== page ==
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Newsletter #70 June - August, 2005

Mystery Reviews
by Jeff Hatfield

        Owls Well That Ends Well ($21.95) is Donna Andrews' sixth featuring blacksmith Meg Lanslow.
        Meg and Michael, her small college drama professor/TV actor boyfriend, have bought "as is" a large and very elderly farmhouse. But before they can tackle this extreme "fixer-upper" Meg and Michael must deal with the decades of junk and clutter amassed by the packrat former owner. So, a yard sale. When her large and eccentric family add their own "merchandise", and dubious assistance, the sale becomes immense and carnival-like. Meg is caught dead center in a comic maelstrom.
        When a widely disliked antiques dealer is bludgeoned to death with an owl book-end in Meg's structurally-unsound and off-limits barn (complete with nesting barn owls) it's almost a minor distraction. But to save a family friend who's the number one suspect, and remove the crime scene tape that is throwing her sale out of whack, Meg starts sleuthing.
        Owls Well That Ends Well has an old detective novel by R. Austin Freeman as a macguffin, and a double handful of sheep puns. Unfortunately, there are also a couple implausibilities. Plus Meg twice utters the aggravating phrase "could care less", and she doesn't regard birds as being in the animal kingdom. An English Department prof close to Meg should really set her straight. Still, the novel is thoroughly entertaining. Even jaded readers will find plenty to smile over. Those less thick-skinned will enjoy more than a fair share of laughs. And well-handled humor is like money in the bank.

        Being a long-time fan and student of big band swing I immediately glommed on to Swing ($24.95, including music cd with extra clues) by Rupert Holmes. Holmes is best known for his music and award-winning work on Broadway. There's the Pina Cola song, his Edgar for The Mystery of Edwin Drood, and his critically well received first novel Where the Truth Lies ($13.95) coming this September as a feature movie. But what prompted my reading was catching Frank Gorshin's one-man show on George Burns and Gracie Allen, Say Goodnight Gracie, at the Ordway and discovering that Holmes wrote the Tony nominated stage play and incidental music.
        It's early fall 1940 and jazzman Ray Sherwood (sax, clarinet, arranger, and sometimes singer) is touring with the Jack Donovan Orchestra. Their gig at a posh Berkeley hotel coincides with the Golden Gate International Exposition held on man-made Treasure Island in the middle of San Francisco Bay. (The exposition was the left coast's response to the recent New York World's Fair.)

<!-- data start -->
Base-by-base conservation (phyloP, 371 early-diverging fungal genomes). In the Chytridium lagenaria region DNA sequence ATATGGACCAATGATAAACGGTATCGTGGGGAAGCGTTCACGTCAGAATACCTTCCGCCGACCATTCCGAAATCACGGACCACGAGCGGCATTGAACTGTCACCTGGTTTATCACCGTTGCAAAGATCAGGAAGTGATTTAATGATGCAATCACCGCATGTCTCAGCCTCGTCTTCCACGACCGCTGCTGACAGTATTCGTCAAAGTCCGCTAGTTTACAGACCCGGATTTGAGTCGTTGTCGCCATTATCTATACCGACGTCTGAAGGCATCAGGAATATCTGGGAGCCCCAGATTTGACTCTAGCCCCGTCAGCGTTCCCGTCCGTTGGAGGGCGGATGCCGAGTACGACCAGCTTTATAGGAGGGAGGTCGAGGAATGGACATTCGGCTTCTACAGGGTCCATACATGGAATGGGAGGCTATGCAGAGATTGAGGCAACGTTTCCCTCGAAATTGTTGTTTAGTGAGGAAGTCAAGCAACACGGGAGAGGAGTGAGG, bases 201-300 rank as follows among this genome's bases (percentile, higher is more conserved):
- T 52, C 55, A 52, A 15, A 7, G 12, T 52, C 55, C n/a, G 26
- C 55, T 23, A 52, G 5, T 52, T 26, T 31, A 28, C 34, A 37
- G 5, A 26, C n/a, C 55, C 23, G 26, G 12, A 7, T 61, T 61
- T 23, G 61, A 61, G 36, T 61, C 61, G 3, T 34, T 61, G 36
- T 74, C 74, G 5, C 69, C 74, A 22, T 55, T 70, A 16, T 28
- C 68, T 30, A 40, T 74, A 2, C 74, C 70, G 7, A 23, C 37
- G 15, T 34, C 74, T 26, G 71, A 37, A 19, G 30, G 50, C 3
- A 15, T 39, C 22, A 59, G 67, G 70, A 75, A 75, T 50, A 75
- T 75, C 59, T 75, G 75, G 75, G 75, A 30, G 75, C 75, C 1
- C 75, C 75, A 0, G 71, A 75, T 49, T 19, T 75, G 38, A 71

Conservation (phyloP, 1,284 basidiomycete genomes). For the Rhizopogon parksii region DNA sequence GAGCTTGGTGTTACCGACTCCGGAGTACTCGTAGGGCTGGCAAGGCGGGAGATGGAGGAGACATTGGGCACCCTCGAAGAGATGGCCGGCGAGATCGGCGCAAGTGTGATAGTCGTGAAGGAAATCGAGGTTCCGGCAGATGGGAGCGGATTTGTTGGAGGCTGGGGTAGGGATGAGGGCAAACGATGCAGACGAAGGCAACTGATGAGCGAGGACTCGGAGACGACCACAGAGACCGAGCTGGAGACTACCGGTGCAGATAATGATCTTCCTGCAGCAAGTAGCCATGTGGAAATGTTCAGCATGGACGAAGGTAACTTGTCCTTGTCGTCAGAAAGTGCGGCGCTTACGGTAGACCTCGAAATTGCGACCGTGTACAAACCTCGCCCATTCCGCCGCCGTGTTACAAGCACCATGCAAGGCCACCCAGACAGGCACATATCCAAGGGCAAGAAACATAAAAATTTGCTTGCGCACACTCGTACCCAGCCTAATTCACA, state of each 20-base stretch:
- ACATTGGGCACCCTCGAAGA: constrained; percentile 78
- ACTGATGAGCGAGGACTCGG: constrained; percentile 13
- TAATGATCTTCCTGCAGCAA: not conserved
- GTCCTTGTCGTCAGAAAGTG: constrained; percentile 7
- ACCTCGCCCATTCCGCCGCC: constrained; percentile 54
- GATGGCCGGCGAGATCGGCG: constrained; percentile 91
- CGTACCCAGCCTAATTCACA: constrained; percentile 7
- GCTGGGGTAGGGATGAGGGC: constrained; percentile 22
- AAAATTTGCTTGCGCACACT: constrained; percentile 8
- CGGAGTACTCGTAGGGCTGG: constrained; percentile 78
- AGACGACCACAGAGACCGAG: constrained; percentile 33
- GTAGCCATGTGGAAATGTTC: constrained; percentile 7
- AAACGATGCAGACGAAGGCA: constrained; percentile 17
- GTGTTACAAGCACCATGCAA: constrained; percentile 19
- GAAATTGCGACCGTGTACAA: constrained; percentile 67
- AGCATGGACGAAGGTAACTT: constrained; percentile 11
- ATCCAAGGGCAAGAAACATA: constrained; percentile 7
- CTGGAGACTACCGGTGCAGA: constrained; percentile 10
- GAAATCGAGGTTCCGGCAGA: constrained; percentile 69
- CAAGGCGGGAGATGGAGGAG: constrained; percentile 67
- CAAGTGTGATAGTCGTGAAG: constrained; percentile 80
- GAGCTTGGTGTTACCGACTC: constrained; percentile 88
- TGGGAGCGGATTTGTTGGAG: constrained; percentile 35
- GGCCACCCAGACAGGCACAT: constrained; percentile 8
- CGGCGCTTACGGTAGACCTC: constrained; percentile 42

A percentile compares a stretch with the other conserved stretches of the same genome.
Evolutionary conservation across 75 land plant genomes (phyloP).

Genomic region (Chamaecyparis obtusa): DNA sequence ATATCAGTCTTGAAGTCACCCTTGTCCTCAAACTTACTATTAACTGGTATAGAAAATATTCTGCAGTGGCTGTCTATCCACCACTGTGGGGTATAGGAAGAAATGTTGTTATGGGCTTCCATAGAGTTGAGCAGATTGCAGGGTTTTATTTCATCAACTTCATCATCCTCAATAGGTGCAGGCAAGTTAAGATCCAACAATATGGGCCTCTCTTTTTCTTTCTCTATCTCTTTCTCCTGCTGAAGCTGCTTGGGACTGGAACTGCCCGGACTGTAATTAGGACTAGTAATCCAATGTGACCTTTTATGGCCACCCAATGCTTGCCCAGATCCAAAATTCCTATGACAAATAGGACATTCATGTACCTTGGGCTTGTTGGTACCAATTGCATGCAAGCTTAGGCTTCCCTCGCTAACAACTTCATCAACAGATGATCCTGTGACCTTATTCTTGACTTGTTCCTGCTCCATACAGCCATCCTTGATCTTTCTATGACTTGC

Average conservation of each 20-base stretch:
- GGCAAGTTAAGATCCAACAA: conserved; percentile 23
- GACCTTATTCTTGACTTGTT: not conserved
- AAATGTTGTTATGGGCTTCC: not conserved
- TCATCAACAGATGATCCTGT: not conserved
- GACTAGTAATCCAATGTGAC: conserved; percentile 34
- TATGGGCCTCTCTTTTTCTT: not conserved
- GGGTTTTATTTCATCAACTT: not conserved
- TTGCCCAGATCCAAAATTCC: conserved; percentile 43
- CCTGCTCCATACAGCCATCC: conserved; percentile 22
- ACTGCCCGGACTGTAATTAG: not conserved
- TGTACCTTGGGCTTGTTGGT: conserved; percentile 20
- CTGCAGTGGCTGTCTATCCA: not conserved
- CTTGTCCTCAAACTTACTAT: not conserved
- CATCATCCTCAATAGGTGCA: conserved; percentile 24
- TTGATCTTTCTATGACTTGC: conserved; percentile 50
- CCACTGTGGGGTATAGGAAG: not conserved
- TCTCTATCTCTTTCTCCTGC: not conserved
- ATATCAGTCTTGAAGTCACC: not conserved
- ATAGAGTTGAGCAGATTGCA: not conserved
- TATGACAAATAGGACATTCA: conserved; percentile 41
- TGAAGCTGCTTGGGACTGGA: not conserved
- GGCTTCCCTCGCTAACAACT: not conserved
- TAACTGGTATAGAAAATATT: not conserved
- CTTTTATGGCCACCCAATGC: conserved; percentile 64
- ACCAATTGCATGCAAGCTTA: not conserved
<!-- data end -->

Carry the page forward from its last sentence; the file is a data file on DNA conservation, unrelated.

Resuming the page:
Ray's divorced, and constantly haunted by the tragic death of his young daughter. He becomes captivated when pretty, talented, and flirtatious Berkeley student Gail Prentice asks him to orchestrate her contest-winning composition Swing Around the Sun. The avant garde piece is soon to be premiered at the exposition. Ray agrees -- for little money and under a very tight deadline. (There's a voiced "Had I But Known" moment here that may be the only off-key note in an otherwise flawlessly constructed thriller.) Shortly after meeting Gail, Ray is shocked when a young woman plunges to her death from the top of the Tower of the Sun, landing virtually at his feet. She's the same stranger who proposed marriage to him a half-hour before at breakfast.
        Ray gets to work, soon learning more about Gail, her mother, and stepfather. And he discovers a connection to the fallen girl. Suspicious characters and behavior, sinister surprises and events, all lead him toward a violent climax. Ray needs his music talent, iron nerve, and a plan, if he's to survive and thwart a deadly far-reaching conspiracy.
        Swing is a fine balance of genuine mystery and period thriller, in some ways remindful of John Dunning's Two O'Clock Eastern Wartime. Ray Sherwood is a very appealing protagonist with a great first person literary voice. Period pictures of the exposition at the head of each chapter are a nice touch. (There's an obscure classical music allusion here that we'll ignore.) The innovative addition of the cd, featuring original songs and music included in the story, serves best in establishing mood, and has value in and of itself. It's less significant in providing clues to the mystery. Lyrics are included in the afterword. Of course the cd makes reprint in mass market or trade paperback problematic. Recommended.